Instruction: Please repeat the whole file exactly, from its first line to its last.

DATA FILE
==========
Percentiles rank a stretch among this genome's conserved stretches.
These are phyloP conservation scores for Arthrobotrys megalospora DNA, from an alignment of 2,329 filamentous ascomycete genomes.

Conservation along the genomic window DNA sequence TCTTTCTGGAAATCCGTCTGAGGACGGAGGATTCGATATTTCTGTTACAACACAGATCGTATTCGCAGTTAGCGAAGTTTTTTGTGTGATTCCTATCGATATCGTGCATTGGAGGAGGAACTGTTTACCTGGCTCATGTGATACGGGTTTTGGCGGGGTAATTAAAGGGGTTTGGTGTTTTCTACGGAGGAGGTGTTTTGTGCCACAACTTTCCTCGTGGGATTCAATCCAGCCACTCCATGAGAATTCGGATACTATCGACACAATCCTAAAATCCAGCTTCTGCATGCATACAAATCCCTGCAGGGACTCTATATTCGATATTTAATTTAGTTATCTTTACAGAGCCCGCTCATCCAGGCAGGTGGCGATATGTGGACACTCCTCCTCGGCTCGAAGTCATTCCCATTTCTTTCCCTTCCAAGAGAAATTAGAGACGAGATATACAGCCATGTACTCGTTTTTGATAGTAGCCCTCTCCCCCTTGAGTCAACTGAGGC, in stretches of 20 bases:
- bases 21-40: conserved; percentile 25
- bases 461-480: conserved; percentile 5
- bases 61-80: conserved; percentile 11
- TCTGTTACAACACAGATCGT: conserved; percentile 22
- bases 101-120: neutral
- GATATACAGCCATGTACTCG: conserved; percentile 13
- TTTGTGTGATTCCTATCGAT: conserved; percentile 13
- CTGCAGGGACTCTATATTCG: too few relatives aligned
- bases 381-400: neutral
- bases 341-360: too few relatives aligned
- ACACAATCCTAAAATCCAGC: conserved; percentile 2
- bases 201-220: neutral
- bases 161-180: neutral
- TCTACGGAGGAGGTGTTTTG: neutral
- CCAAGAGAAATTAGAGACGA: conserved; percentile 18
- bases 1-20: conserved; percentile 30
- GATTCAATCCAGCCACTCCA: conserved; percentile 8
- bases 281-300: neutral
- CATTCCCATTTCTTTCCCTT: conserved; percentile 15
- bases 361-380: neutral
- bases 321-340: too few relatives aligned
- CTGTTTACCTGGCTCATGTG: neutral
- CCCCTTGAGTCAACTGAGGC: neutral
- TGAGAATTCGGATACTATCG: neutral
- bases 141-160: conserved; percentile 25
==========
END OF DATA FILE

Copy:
Percentiles rank a stretch among this genome's conserved stretches.
These are phyloP conservation scores for Arthrobotrys megalospora DNA, from an alignment of 2,329 filamentous ascomycete genomes.

Conservation along the genomic window DNA sequence TCTTTCTGGAAATCCGTCTGAGGACGGAGGATTCGATATTTCTGTTACAACACAGATCGTATTCGCAGTTAGCGAAGTTTTTTGTGTGATTCCTATCGATATCGTGCATTGGAGGAGGAACTGTTTACCTGGCTCATGTGATACGGGTTTTGGCGGGGTAATTAAAGGGGTTTGGTGTTTTCTACGGAGGAGGTGTTTTGTGCCACAACTTTCCTCGTGGGATTCAATCCAGCCACTCCATGAGAATTCGGATACTATCGACACAATCCTAAAATCCAGCTTCTGCATGCATACAAATCCCTGCAGGGACTCTATATTCGATATTTAATTTAGTTATCTTTACAGAGCCCGCTCATCCAGGCAGGTGGCGATATGTGGACACTCCTCCTCGGCTCGAAGTCATTCCCATTTCTTTCCCTTCCAAGAGAAATTAGAGACGAGATATACAGCCATGTACTCGTTTTTGATAGTAGCCCTCTCCCCCTTGAGTCAACTGAGGC, in stretches of 20 bases:
- bases 21-40: conserved; percentile 25
- bases 461-480: conserved; percentile 5
- bases 61-80: conserved; percentile 11
- TCTGTTACAACACAGATCGT: conserved; percentile 22
- bases 101-120: neutral
- GATATACAGCCATGTACTCG: conserved; percentile 13
- TTTGTGTGATTCCTATCGAT: conserved; percentile 13
- CTGCAGGGACTCTATATTCG: too few relatives aligned
- bases 381-400: neutral
- bases 341-360: too few relatives aligned
- ACACAATCCTAAAATCCAGC: conserved; percentile 2
- bases 201-220: neutral
- bases 161-180: neutral
- TCTACGGAGGAGGTGTTTTG: neutral
- CCAAGAGAAATTAGAGACGA: conserved; percentile 18
- bases 1-20: conserved; percentile 30
- GATTCAATCCAGCCACTCCA: conserved; percentile 8
- bases 281-300: neutral
- CATTCCCATTTCTTTCCCTT: conserved; percentile 15
- bases 361-380: neutral
- bases 321-340: too few relatives aligned
- CTGTTTACCTGGCTCATGTG: neutral
- CCCCTTGAGTCAACTGAGGC: neutral
- TGAGAATTCGGATACTATCG: neutral
- bases 141-160: conserved; percentile 25